• “Galvanic skin response”: probably measures electrical conductivity of the skin to assess moisture level
  • Skin temperature
  • Microphone and touch screen

Haptic vibration is used for alerts.

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Can Microsoft make a success of the Band and steal a march from Apple, whose Watch (which also does fitness tracking) is coming early next year? Apple’s device will be more beautiful, more expensive, and has more functions; but it will not work so well with Android or Windows Phone.

The big downer with Microsoft Band is that it is US only for the moment. Health Vault is already in the UK so we may see a UK release; the possibilities for global rollout are uncertain.

Naim strives for the mass market with mu-so

I was in London yesterday and could not miss the ads for Naim’s mu-so all-in-one music system.

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In one sense it is just another wireless music streamer – with 6 integrated speakers, separately driven by 6 x 75w amplifiers – and support for Apple AirPlay, UPnP, Spotify Connect and Bluetooth – and I have no idea yet of how it sounds. It would be interesting to compare with Sony’s hi-res SRS-X9 (reviewed here), which is another all-in-one streamer with audiophile ambitions.

Naim’s mu-so is £895, whereas Sony’s SRS-X9 is £600.

But mu-so intrigues me for another reason. It is (as far as I am aware) Naim’s first effort at cracking a wider market than the traditional hi-fi enthusiast.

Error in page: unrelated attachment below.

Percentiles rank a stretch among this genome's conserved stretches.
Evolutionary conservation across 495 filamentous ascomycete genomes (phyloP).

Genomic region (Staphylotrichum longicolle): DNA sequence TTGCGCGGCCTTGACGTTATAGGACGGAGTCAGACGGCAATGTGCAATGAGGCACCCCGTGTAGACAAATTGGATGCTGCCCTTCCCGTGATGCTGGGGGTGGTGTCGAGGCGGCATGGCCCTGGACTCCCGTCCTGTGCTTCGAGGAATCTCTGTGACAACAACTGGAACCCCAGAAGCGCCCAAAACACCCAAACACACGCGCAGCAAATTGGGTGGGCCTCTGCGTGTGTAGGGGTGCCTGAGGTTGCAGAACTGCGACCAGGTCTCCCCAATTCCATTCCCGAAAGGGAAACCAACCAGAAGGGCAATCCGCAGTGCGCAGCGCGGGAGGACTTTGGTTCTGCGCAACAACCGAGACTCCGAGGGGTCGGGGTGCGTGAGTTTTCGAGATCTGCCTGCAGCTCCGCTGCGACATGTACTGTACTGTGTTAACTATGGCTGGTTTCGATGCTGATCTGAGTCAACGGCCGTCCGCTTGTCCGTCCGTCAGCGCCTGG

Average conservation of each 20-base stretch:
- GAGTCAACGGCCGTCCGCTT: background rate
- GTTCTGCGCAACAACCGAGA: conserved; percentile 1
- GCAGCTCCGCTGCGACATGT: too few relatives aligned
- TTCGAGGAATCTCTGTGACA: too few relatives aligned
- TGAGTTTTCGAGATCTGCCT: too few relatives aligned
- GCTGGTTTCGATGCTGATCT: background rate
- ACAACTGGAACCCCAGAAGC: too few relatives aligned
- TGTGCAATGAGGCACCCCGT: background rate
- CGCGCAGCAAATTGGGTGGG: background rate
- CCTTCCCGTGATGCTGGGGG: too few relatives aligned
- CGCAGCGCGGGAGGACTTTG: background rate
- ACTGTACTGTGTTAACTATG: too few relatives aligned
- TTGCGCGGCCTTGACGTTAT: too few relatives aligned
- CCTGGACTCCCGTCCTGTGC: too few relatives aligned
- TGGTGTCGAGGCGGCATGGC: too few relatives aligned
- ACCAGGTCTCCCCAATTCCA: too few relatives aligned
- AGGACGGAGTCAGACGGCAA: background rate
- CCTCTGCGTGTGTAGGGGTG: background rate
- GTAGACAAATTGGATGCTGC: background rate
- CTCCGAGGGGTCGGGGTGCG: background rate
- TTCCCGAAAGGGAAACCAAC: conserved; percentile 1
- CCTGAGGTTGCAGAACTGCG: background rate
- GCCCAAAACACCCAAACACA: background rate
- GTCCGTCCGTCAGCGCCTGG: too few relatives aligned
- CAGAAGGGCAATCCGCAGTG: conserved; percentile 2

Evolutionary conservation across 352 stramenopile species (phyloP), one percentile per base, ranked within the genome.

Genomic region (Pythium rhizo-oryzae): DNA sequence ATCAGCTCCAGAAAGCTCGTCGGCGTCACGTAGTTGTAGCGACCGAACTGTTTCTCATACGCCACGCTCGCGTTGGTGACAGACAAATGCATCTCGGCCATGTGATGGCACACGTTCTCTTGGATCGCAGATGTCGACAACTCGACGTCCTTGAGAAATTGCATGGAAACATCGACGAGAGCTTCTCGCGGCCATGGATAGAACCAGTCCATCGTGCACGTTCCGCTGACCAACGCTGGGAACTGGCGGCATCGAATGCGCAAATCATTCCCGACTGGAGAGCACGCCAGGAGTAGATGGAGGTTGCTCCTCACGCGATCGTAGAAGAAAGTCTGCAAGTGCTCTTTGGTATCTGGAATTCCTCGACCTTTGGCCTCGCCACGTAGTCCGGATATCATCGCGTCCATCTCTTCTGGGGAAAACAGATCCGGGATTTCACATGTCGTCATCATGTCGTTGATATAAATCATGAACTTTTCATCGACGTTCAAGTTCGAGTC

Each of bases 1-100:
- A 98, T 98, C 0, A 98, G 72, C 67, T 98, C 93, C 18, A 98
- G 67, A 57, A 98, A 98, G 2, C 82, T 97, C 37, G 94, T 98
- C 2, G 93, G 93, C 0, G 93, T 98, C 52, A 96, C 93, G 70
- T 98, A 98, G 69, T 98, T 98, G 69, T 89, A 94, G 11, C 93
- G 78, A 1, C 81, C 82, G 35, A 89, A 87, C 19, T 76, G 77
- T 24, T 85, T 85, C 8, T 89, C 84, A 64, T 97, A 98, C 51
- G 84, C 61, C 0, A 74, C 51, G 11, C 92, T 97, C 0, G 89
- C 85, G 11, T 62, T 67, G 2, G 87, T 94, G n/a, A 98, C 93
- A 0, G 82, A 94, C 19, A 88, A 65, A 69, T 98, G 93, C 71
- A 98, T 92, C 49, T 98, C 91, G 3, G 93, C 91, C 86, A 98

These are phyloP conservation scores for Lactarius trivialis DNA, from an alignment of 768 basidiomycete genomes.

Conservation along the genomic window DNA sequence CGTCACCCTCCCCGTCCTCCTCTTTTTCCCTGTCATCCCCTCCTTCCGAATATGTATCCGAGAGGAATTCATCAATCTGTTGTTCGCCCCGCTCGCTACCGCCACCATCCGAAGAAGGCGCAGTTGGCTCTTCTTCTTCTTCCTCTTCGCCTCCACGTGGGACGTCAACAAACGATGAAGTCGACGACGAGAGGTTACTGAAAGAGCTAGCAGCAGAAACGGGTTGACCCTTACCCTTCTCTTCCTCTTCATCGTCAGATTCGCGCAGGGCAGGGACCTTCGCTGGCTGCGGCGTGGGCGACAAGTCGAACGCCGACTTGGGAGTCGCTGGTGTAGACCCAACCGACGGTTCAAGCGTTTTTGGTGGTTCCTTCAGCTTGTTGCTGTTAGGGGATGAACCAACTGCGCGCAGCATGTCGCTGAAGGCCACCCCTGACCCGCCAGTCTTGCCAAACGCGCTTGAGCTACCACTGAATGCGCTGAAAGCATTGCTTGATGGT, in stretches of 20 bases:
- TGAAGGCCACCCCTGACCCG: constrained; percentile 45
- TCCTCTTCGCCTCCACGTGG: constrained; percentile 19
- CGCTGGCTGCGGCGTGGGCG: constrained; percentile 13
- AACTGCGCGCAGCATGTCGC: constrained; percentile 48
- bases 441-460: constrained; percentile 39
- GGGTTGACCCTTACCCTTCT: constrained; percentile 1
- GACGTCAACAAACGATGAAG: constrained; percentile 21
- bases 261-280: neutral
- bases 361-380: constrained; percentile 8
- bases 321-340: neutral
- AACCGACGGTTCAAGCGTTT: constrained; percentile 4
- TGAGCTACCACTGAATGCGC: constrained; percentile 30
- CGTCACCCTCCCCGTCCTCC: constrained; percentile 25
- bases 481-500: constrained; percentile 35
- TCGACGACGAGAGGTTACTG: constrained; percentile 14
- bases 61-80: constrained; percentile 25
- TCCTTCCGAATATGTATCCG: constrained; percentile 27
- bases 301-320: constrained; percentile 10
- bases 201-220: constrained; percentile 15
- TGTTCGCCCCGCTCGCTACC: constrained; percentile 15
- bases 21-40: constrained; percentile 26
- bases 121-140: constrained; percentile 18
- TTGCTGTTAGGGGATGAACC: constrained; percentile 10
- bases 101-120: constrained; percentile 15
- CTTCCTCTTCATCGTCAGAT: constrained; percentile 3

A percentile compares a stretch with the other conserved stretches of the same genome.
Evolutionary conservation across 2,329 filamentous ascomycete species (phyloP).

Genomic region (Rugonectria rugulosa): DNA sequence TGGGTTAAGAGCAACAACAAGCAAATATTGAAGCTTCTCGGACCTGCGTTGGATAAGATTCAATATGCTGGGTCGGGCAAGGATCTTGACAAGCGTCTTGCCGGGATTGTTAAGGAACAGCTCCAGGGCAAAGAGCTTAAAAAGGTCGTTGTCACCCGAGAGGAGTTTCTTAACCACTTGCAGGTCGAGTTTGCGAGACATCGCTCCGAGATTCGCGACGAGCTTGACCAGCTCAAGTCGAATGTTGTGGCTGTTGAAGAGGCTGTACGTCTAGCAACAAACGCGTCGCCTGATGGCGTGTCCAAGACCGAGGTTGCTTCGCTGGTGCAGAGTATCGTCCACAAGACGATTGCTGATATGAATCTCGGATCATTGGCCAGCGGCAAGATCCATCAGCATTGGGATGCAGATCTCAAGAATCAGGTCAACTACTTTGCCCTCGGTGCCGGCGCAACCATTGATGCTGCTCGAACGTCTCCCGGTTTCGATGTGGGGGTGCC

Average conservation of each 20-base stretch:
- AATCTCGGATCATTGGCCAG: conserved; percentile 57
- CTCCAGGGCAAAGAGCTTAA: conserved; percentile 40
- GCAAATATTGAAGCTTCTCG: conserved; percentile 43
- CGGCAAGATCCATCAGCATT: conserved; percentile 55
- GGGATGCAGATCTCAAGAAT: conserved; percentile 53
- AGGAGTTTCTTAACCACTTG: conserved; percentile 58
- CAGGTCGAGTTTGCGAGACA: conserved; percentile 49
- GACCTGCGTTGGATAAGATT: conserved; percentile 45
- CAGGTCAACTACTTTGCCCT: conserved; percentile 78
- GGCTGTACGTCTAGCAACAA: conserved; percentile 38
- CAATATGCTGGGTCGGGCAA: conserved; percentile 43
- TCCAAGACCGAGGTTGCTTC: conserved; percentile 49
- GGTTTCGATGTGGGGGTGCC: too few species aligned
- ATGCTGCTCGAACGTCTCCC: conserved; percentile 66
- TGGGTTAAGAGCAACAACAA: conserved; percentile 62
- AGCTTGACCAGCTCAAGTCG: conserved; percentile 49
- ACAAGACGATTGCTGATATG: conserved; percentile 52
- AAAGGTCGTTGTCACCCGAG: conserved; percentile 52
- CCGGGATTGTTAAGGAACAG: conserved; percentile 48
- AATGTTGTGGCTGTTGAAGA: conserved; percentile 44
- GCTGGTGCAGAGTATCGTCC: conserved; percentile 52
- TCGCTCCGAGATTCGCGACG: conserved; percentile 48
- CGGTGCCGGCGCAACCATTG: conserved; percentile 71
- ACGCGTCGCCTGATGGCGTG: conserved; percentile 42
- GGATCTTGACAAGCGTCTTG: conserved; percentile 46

Naim came into prominence (within the hi-fi community) in the Eighties, with distinctive styling and a commitment to sound quality above features – in contrast to the Japanese brands of the time which seemed to compete on numbers of switches and lights.

When I think of Naim I think of products like this, a 250 amplifier with Hi-Cap power supply and 32.5 pre-amp:

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- and yes, it still works nicely, though true believers would not stack them, but rather have each box on a separate acoustic table.

Buying Naim meant going to a a specialist dealer, doing an audition with your favourite records and a cup of coffee, and swallowing hard as you handed over thousands of pounds for these plain black boxes; they seemed to deliver music like nothing else at the time.

Now Naim is moving with the times and going on sale in John Lewis and in Apple stores; not exactly downmarket, but quite a change from those early days. You can even buy mu-so from hi-fi discounter Richer Sounds, though you will not get it any cheaper!

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Note: Naim has always been based in Salisbury, but merged with French company Focal in 2011.

For more info on mu-so see Naim’s site here.

Review: Nuance Dragon Naturally Speaking 13

I have great admiration for Nuance Dragon Naturally Speaking, mainly because of its superb text recognition engine. New versions appear regularly and the recognition engine seems to improve a little each time. The recently released version 13 is no exception, and I am getting excellent results right now as I dictate into Word.